3) The mastery by the then World’s Greatest Treasurer Paul Keating (I served under him and Hawke in the Prime Minister’s Department) of the dominant ecobabble. He learnt the script like no other and it was always about media performance, public perception and how he had the facts under complete control and could tell you which economic levers to pull as if they were real and not constructs within an economic model. That we were riding a mineral boom at the time seemed to be lost on the happy clappies who briefed him and those that gave him the award while real wages fell pretty much worldwide in a trend that is continuing.

So to the “value” question, central to “economics”. Marx had a labour theory of value which was rubbish (duckduckgo on why). Sraffa tried to save the theory, unsuccessfully. “Time” as a metric would probably suffer the same fate. But the critical point is the model into which you plug your value metric. All models have assumptions and simplifications and will eventually trip you up unless tested rigorously against the real world. If the model includes measuring things which are self-referenced within the model (GDP is a classic example) then it’s garbage in garbage out and your metric is useless.

And in modelling the world (economies, weather, biological systems) we come up against complexity and the NP-hard barrier. NP-hard algorithms, under our present state of knowledge, can be proven to run the life of the universe and still not give you an answer. You are then left again with a basic political and moral question in deciding how to organise an economic system. People like Sam Harris think morality can be measured. He might be right.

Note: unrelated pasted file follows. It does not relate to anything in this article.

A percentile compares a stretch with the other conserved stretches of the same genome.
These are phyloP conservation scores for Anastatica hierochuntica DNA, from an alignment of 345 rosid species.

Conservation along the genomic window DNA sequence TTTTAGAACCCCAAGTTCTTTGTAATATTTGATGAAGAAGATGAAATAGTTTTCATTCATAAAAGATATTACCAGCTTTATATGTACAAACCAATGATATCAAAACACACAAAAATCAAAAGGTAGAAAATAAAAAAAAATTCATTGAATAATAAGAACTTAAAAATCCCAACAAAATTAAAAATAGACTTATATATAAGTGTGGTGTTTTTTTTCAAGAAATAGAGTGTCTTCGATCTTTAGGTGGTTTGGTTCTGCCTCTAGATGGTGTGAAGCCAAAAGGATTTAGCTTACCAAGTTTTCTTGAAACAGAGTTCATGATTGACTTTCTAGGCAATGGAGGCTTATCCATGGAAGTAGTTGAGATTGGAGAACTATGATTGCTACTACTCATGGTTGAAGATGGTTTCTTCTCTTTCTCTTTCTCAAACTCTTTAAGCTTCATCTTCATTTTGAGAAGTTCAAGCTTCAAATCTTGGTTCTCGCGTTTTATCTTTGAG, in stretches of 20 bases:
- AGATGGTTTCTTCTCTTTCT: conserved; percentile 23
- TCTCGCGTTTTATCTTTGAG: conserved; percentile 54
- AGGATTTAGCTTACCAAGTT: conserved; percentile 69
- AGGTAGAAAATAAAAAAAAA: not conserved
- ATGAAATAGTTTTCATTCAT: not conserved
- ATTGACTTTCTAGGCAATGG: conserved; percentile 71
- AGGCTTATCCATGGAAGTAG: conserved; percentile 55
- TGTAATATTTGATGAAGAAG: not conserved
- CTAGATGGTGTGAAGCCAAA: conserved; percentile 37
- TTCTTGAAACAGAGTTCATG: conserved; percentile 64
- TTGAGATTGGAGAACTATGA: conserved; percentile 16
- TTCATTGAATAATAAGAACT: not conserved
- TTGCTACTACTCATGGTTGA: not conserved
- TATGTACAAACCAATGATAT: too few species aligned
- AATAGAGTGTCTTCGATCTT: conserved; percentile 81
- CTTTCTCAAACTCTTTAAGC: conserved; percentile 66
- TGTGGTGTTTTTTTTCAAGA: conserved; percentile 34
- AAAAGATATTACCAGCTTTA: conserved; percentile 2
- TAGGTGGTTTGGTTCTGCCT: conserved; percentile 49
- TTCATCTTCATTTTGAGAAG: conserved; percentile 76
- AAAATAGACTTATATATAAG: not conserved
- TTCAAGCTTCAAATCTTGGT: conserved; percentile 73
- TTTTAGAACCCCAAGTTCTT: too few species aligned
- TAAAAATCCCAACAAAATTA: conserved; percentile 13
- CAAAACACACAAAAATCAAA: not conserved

But for me in the meantime as a striving older wiser humanist realist scientific economist there is only one metric worth the cake. Call it what you like – sharing, love, compassion, caring. Build your societies and economies on these. Altruism versus fear has a strong genetic link as I’ve argued elsewhere in this blog and the gene seems split 50:50 among living organisms (science published early 2016 showed different ant colonies possessing measurable differences on a related metric).

Good luck with your study of economics.

Here’s three books to begin with:
1. Joseph Stiglitz, The Price of Inequality
2. Ha-Joon Chang, Economics: The User’s Guide
3. Thomas Piketty

alcohol muscle man

Alcohol Use Disorders Identification Test (AUDIT) developed by World Health Organisation.

Write down the number in brackets for your answer, then add up the total number.

1. How often do you have a drink containing alcohol?